• Develop the test scripts: Develop the test scripts that automate your integration test scenarios. This may involve programming skills and knowledge of the testing tools you have chosen.
  • Execute the tests: Execute the automated integration tests and verify the results. This will help you identify any defects or issues that need to be addressed.
  • Integrate with your CI/CD pipeline: Integrate your automated integration tests with your continuous integration and delivery pipeline. This will help you ensure that your tests are run automatically and regularly as part of your software development lifecycle.

What are automated integration testing challenges? 

Automated integration testing can pose several challenges that need to be addressed in order to ensure its effectiveness:

  • Test environment setup: Automated integration testing requires a test environment that closely resembles the production environment. Setting up and maintaining such an environment can be challenging, especially for large and complex systems.
  • Test data management: It requires a large amount of test data that closely resembles the production data. This can be challenging when dealing with complex relationships or dependencies between different components.
  • Test script maintenance: It requires the creation and maintenance of test scripts that cover all possible scenarios. This can be challenging when dealing with complex systems like Oracle, Salesforce, or SAP that receive updates 4X, 3X, or 2X a year.
  • Integration with other tools: Automated integration testing tools need to integrate with other tools in the development and testing process, such as version control, continuous integration, and defect tracking tools. This can be challenging when different tools use different technologies or interfaces.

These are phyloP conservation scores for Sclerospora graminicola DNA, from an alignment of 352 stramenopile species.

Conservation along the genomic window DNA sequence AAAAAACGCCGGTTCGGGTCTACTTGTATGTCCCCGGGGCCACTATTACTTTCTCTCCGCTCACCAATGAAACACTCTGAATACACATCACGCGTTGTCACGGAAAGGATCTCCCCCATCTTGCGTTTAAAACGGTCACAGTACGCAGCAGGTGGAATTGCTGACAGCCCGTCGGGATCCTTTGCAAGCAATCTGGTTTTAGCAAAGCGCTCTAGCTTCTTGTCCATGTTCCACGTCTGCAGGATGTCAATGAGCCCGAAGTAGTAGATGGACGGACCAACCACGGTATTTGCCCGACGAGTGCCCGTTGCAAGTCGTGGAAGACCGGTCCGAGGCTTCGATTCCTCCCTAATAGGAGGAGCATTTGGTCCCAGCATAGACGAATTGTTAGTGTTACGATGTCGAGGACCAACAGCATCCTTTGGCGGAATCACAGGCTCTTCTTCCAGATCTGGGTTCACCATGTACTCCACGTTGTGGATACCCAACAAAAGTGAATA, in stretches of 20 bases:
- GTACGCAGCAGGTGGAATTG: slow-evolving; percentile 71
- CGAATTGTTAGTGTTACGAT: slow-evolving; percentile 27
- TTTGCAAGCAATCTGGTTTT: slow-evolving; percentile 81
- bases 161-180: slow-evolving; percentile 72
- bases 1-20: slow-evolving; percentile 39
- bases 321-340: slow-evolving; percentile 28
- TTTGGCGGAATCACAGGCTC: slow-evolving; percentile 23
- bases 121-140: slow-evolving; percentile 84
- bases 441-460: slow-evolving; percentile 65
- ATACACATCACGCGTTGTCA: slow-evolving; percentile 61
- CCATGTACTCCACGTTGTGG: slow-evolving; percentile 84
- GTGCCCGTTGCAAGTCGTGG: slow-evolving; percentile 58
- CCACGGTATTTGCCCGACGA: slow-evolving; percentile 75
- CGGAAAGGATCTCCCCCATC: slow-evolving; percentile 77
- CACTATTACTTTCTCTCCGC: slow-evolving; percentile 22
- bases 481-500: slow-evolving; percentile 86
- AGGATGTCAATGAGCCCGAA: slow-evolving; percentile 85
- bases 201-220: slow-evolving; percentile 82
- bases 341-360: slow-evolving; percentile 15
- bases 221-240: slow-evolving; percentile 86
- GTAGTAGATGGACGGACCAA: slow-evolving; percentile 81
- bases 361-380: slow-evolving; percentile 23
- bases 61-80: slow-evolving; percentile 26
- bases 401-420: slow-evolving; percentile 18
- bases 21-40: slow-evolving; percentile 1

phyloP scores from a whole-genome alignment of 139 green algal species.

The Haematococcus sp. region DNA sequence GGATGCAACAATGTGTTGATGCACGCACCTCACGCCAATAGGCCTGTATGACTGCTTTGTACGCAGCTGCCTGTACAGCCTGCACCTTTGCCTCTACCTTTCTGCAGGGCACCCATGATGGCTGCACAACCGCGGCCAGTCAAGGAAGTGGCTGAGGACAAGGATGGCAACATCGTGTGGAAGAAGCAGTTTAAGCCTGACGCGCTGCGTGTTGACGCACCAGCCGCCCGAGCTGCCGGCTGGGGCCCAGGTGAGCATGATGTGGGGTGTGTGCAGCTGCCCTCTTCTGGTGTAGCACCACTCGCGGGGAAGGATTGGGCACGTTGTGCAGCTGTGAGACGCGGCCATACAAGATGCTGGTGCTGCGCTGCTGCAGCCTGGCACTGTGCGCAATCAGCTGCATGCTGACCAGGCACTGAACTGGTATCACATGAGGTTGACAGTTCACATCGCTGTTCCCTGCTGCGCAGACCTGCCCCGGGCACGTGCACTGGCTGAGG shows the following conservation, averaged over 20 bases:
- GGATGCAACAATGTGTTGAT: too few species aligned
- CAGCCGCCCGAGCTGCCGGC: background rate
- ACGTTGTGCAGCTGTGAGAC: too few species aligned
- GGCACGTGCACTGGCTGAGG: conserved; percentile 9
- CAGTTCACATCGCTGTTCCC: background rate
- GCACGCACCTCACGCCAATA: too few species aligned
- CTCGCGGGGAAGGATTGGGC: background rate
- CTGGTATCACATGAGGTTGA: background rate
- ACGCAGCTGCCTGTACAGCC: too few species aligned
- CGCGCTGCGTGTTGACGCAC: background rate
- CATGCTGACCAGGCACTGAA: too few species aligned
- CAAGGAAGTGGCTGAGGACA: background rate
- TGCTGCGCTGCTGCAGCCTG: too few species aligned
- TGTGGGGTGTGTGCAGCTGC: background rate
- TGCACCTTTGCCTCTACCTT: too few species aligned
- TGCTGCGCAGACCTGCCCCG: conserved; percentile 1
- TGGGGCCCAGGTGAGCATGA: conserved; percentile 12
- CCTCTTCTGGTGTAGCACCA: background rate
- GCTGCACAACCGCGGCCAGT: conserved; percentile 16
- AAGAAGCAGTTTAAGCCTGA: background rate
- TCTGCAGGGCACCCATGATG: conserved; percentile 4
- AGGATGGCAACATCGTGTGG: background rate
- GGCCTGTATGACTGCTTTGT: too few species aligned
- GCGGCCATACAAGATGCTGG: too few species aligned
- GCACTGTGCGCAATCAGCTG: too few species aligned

• Dependencies: It often involves testing the dependencies between different components or subsystems. This can be challenging when dependencies are complex, or when changes to one component or subsystem affect other components or subsystems.
  • Test coverage: It requires comprehensive test coverage to ensure that all possible scenarios are tested. This can be challenging when dealing with large and complex systems, and when there are time and resource constraints.

To address these challenges, you need a test automation platform:

  • Zero code automation: Opt for a test automation platform that can be operated easily by business users with minimum training and support. A no code test automation platform helps them create automation scripts effortlessly.